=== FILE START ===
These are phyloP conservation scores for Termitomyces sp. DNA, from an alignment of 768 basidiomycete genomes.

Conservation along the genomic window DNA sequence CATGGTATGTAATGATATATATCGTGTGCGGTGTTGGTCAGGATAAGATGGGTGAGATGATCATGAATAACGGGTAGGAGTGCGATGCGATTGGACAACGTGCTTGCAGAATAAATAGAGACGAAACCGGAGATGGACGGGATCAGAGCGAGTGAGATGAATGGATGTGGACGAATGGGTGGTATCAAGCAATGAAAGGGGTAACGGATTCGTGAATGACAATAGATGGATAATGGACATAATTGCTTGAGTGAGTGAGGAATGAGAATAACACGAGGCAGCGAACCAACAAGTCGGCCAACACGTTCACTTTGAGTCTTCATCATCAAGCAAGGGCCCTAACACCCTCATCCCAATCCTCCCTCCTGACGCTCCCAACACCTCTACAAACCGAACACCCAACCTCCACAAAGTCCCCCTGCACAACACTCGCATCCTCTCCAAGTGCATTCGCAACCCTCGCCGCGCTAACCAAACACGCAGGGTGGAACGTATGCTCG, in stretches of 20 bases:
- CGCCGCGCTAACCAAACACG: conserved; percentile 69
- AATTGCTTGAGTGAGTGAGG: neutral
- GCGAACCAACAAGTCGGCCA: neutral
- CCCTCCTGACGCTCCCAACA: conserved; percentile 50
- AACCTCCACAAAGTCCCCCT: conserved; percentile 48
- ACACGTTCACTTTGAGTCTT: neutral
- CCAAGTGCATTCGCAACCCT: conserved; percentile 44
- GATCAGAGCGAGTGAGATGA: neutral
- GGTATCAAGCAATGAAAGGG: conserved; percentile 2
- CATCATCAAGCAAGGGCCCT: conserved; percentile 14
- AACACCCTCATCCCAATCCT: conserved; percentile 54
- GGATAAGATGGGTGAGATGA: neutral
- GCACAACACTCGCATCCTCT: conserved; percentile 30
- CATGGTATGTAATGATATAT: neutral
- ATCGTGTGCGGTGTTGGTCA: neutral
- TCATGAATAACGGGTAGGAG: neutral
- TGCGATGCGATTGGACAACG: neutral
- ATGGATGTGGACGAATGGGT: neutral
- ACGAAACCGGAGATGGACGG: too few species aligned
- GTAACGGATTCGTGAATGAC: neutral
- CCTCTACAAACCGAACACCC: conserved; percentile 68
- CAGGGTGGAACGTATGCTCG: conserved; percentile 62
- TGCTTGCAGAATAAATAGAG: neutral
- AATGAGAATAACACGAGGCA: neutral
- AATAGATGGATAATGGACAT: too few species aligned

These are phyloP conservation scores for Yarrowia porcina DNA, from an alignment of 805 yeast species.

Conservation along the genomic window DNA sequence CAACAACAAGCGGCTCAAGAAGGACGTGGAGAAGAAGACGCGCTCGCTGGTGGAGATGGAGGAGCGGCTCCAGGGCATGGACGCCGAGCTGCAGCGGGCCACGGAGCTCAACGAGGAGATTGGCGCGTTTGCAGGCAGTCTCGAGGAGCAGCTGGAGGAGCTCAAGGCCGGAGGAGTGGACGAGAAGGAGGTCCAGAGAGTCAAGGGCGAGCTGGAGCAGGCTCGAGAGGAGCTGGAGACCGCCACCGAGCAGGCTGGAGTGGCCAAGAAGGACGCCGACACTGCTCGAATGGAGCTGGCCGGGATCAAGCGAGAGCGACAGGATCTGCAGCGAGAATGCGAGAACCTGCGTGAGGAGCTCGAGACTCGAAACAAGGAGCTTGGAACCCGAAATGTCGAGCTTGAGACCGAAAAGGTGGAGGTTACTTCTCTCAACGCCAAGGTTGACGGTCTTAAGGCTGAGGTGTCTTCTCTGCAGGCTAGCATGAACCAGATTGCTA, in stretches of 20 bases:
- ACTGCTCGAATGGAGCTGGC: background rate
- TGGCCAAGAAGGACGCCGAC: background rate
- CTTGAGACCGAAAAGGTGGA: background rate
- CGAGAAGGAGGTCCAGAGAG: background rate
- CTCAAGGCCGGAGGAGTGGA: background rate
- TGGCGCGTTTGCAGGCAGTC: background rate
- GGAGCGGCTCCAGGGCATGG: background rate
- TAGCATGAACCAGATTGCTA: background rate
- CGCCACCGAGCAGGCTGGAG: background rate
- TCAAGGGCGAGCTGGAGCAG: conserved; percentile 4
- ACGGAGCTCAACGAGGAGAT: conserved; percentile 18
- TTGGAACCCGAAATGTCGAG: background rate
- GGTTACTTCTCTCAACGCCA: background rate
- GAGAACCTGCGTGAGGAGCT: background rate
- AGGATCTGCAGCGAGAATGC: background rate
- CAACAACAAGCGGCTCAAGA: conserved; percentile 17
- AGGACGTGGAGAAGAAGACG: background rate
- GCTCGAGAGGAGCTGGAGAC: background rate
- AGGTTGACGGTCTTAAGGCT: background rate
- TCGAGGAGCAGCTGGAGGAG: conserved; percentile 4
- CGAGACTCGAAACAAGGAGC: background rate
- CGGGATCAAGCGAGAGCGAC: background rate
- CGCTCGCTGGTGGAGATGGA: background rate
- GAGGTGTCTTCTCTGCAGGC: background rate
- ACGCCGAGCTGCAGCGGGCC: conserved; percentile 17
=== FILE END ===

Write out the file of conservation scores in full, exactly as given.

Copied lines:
These are phyloP conservation scores for Termitomyces sp. DNA, from an alignment of 768 basidiomycete genomes.

Conservation along the genomic window DNA sequence CATGGTATGTAATGATATATATCGTGTGCGGTGTTGGTCAGGATAAGATGGGTGAGATGATCATGAATAACGGGTAGGAGTGCGATGCGATTGGACAACGTGCTTGCAGAATAAATAGAGACGAAACCGGAGATGGACGGGATCAGAGCGAGTGAGATGAATGGATGTGGACGAATGGGTGGTATCAAGCAATGAAAGGGGTAACGGATTCGTGAATGACAATAGATGGATAATGGACATAATTGCTTGAGTGAGTGAGGAATGAGAATAACACGAGGCAGCGAACCAACAAGTCGGCCAACACGTTCACTTTGAGTCTTCATCATCAAGCAAGGGCCCTAACACCCTCATCCCAATCCTCCCTCCTGACGCTCCCAACACCTCTACAAACCGAACACCCAACCTCCACAAAGTCCCCCTGCACAACACTCGCATCCTCTCCAAGTGCATTCGCAACCCTCGCCGCGCTAACCAAACACGCAGGGTGGAACGTATGCTCG, in stretches of 20 bases:
- CGCCGCGCTAACCAAACACG: conserved; percentile 69
- AATTGCTTGAGTGAGTGAGG: neutral
- GCGAACCAACAAGTCGGCCA: neutral
- CCCTCCTGACGCTCCCAACA: conserved; percentile 50
- AACCTCCACAAAGTCCCCCT: conserved; percentile 48
- ACACGTTCACTTTGAGTCTT: neutral
- CCAAGTGCATTCGCAACCCT: conserved; percentile 44
- GATCAGAGCGAGTGAGATGA: neutral
- GGTATCAAGCAATGAAAGGG: conserved; percentile 2
- CATCATCAAGCAAGGGCCCT: conserved; percentile 14
- AACACCCTCATCCCAATCCT: conserved; percentile 54
- GGATAAGATGGGTGAGATGA: neutral
- GCACAACACTCGCATCCTCT: conserved; percentile 30
- CATGGTATGTAATGATATAT: neutral
- ATCGTGTGCGGTGTTGGTCA: neutral
- TCATGAATAACGGGTAGGAG: neutral
- TGCGATGCGATTGGACAACG: neutral
- ATGGATGTGGACGAATGGGT: neutral
- ACGAAACCGGAGATGGACGG: too few species aligned
- GTAACGGATTCGTGAATGAC: neutral
- CCTCTACAAACCGAACACCC: conserved; percentile 68
- CAGGGTGGAACGTATGCTCG: conserved; percentile 62
- TGCTTGCAGAATAAATAGAG: neutral
- AATGAGAATAACACGAGGCA: neutral
- AATAGATGGATAATGGACAT: too few species aligned

These are phyloP conservation scores for Yarrowia porcina DNA, from an alignment of 805 yeast species.

Conservation along the genomic window DNA sequence CAACAACAAGCGGCTCAAGAAGGACGTGGAGAAGAAGACGCGCTCGCTGGTGGAGATGGAGGAGCGGCTCCAGGGCATGGACGCCGAGCTGCAGCGGGCCACGGAGCTCAACGAGGAGATTGGCGCGTTTGCAGGCAGTCTCGAGGAGCAGCTGGAGGAGCTCAAGGCCGGAGGAGTGGACGAGAAGGAGGTCCAGAGAGTCAAGGGCGAGCTGGAGCAGGCTCGAGAGGAGCTGGAGACCGCCACCGAGCAGGCTGGAGTGGCCAAGAAGGACGCCGACACTGCTCGAATGGAGCTGGCCGGGATCAAGCGAGAGCGACAGGATCTGCAGCGAGAATGCGAGAACCTGCGTGAGGAGCTCGAGACTCGAAACAAGGAGCTTGGAACCCGAAATGTCGAGCTTGAGACCGAAAAGGTGGAGGTTACTTCTCTCAACGCCAAGGTTGACGGTCTTAAGGCTGAGGTGTCTTCTCTGCAGGCTAGCATGAACCAGATTGCTA, in stretches of 20 bases:
- ACTGCTCGAATGGAGCTGGC: background rate
- TGGCCAAGAAGGACGCCGAC: background rate
- CTTGAGACCGAAAAGGTGGA: background rate
- CGAGAAGGAGGTCCAGAGAG: background rate
- CTCAAGGCCGGAGGAGTGGA: background rate
- TGGCGCGTTTGCAGGCAGTC: background rate
- GGAGCGGCTCCAGGGCATGG: background rate
- TAGCATGAACCAGATTGCTA: background rate
- CGCCACCGAGCAGGCTGGAG: background rate
- TCAAGGGCGAGCTGGAGCAG: conserved; percentile 4
- ACGGAGCTCAACGAGGAGAT: conserved; percentile 18
- TTGGAACCCGAAATGTCGAG: background rate
- GGTTACTTCTCTCAACGCCA: background rate
- GAGAACCTGCGTGAGGAGCT: background rate
- AGGATCTGCAGCGAGAATGC: background rate
- CAACAACAAGCGGCTCAAGA: conserved; percentile 17
- AGGACGTGGAGAAGAAGACG: background rate
- GCTCGAGAGGAGCTGGAGAC: background rate
- AGGTTGACGGTCTTAAGGCT: background rate
- TCGAGGAGCAGCTGGAGGAG: conserved; percentile 4
- CGAGACTCGAAACAAGGAGC: background rate
- CGGGATCAAGCGAGAGCGAC: background rate
- CGCTCGCTGGTGGAGATGGA: background rate
- GAGGTGTCTTCTCTGCAGGC: background rate
- ACGCCGAGCTGCAGCGGGCC: conserved; percentile 17